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Palliative Care at US Cancer Centers

John Weems, MD
JAMA. 2010;303(22):2251. doi:10.1001/jama.2010.733.
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To the Editor: The observations of Dr Hui and colleagues1 on palliative care at US cancer centers are timely. Hospice and palliative care is a rapidly emerging discipline encompassing the care of many patients with terminal illness in addition to those with cancer. For many reasons, including the limited ability until recent years to cure most malignancies, the foundations of palliative care were laid by programs focused on cancer patients. Although cancer is the second leading cause of death in the United States, accounting for 23% of deaths in 2007, 44% of deaths occurred from other categories of chronic conditions, including heart disease, cerebrovascular disease, chronic lung disease, dementia, diabetes, and renal disease.2 Many of the deaths in these categories occurred in patients with advanced stages of their illness for whom the palliative model, which emphasizes symptom control over disease eradication, should become the primary focus of care.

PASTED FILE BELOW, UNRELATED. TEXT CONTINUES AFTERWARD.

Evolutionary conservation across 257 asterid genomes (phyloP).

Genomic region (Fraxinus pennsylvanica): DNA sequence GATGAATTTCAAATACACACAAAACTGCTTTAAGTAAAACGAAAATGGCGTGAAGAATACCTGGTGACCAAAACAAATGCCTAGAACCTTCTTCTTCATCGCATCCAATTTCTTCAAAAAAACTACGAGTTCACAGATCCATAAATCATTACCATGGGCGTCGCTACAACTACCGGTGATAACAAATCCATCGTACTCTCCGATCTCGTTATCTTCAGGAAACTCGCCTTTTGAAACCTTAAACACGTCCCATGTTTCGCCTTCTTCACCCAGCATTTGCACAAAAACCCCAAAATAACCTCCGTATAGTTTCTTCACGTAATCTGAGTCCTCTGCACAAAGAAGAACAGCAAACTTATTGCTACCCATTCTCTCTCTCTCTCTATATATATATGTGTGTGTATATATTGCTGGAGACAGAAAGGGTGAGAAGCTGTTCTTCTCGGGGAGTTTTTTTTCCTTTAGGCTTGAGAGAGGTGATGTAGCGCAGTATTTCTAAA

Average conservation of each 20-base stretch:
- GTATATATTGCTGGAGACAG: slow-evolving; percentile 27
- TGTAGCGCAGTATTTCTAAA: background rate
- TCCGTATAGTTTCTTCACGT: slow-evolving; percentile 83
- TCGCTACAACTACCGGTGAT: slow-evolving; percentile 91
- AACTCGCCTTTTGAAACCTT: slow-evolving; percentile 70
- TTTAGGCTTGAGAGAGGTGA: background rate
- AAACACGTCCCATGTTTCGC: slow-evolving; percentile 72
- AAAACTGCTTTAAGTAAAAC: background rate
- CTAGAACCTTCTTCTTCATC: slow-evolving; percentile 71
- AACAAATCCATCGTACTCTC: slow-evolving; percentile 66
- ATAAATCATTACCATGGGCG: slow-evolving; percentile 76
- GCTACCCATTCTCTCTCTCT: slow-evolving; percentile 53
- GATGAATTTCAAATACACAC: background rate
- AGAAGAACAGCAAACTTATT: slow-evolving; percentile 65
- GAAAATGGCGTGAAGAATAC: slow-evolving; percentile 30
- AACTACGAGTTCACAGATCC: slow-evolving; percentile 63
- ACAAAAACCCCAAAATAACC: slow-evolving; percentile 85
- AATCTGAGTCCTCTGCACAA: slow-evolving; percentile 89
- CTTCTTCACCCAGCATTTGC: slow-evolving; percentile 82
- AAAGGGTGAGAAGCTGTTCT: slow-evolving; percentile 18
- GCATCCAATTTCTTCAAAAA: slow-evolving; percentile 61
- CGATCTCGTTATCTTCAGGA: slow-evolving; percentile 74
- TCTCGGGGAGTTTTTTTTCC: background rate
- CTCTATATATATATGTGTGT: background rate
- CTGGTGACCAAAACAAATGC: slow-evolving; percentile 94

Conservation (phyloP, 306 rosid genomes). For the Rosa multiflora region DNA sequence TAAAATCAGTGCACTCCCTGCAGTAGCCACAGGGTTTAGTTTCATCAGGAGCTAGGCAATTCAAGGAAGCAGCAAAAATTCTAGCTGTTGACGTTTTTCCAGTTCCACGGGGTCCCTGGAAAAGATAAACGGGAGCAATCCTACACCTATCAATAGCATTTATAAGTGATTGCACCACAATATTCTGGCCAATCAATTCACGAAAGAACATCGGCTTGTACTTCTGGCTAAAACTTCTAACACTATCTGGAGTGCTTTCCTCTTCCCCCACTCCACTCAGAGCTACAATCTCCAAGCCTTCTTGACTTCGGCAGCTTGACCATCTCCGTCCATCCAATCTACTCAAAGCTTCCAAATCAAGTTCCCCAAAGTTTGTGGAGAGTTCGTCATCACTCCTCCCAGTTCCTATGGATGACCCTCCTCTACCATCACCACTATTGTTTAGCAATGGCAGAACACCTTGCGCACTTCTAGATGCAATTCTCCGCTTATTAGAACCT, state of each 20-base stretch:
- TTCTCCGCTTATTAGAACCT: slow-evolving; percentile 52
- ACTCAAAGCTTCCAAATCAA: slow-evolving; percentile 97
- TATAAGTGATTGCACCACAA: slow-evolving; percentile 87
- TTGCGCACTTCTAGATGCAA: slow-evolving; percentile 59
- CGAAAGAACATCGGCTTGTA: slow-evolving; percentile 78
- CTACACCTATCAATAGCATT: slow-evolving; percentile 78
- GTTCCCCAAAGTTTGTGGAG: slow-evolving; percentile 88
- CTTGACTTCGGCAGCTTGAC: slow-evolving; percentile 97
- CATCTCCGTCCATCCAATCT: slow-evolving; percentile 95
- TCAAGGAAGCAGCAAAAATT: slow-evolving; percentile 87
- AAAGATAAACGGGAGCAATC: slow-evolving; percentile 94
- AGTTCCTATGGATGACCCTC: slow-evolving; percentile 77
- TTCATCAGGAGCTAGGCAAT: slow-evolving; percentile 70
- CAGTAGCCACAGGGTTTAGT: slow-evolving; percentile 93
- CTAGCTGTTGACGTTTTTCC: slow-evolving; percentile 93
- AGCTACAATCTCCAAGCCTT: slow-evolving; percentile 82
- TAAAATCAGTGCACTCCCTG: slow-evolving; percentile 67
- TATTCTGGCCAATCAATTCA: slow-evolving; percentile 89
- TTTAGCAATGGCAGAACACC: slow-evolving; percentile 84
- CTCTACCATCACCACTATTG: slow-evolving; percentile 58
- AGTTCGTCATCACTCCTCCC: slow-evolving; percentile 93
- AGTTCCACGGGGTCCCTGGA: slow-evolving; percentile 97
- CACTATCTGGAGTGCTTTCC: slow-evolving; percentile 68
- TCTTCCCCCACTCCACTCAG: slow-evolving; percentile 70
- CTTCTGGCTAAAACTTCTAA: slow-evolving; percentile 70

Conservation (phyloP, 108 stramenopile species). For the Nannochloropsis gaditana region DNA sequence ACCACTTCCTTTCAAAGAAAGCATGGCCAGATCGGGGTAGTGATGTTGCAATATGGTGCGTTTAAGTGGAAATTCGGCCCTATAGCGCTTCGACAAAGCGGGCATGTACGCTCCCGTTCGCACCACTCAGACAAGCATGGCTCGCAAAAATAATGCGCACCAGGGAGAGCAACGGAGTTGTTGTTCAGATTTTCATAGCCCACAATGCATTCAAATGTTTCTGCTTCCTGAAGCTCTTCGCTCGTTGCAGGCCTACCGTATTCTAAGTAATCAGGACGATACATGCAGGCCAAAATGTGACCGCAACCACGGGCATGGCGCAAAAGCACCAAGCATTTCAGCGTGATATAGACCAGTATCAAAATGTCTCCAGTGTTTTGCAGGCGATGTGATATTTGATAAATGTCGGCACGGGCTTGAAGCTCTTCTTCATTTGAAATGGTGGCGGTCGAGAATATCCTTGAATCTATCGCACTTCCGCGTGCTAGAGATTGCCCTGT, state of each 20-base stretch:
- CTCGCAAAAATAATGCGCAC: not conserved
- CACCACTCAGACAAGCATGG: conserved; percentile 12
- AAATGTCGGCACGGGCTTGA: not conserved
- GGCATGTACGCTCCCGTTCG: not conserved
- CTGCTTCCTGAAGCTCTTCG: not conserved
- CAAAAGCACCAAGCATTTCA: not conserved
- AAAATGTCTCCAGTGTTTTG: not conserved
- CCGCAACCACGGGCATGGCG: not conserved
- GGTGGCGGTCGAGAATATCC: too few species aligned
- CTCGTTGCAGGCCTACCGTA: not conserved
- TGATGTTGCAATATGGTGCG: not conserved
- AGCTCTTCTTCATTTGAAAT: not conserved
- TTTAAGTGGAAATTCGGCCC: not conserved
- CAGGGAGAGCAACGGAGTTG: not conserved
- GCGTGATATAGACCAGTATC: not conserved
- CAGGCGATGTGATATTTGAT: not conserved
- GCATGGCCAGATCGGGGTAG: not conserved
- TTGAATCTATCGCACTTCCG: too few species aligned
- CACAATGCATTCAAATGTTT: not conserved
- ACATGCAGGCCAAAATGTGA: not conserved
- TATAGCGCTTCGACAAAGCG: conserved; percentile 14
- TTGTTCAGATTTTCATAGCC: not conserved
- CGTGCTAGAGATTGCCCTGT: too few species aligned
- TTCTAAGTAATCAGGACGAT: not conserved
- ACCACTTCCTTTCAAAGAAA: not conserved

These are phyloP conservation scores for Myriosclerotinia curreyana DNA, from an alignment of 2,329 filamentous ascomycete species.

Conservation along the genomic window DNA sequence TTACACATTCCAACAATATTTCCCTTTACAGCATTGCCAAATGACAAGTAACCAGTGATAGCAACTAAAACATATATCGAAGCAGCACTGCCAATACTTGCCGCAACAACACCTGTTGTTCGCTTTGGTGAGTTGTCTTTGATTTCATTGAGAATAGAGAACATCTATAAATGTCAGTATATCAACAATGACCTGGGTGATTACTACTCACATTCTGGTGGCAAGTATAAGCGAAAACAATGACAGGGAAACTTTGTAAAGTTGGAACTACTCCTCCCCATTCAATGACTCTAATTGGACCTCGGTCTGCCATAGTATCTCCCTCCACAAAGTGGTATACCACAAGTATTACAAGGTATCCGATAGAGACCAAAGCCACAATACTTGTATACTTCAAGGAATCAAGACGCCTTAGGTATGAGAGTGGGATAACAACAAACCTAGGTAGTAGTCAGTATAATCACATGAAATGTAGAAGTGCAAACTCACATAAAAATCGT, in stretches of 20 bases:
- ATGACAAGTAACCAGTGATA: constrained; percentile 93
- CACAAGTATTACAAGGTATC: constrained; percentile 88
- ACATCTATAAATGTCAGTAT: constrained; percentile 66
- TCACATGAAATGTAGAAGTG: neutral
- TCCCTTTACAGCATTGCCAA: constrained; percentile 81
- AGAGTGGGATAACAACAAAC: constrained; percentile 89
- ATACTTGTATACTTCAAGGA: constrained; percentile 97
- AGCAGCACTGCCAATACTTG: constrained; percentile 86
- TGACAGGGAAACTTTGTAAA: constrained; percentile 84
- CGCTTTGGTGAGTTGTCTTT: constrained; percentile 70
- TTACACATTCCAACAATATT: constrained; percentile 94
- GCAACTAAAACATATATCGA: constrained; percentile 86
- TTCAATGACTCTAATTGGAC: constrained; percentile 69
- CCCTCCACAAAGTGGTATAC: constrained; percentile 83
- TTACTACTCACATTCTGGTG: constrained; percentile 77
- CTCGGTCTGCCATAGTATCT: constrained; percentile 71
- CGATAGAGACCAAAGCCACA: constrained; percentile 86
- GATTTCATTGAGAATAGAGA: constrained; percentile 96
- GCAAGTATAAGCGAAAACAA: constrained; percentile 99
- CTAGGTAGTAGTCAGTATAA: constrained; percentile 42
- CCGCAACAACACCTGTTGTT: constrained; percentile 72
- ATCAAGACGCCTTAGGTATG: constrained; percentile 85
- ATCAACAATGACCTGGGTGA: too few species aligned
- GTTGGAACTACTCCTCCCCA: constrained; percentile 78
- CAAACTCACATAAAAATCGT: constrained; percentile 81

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June 9, 2010
David Hui, MD, MSc; Ahmed Elsayem, MD; Eduardo Bruera, MD
JAMA. 2010;303(22):2251. doi:10.1001/jama.2010.734.
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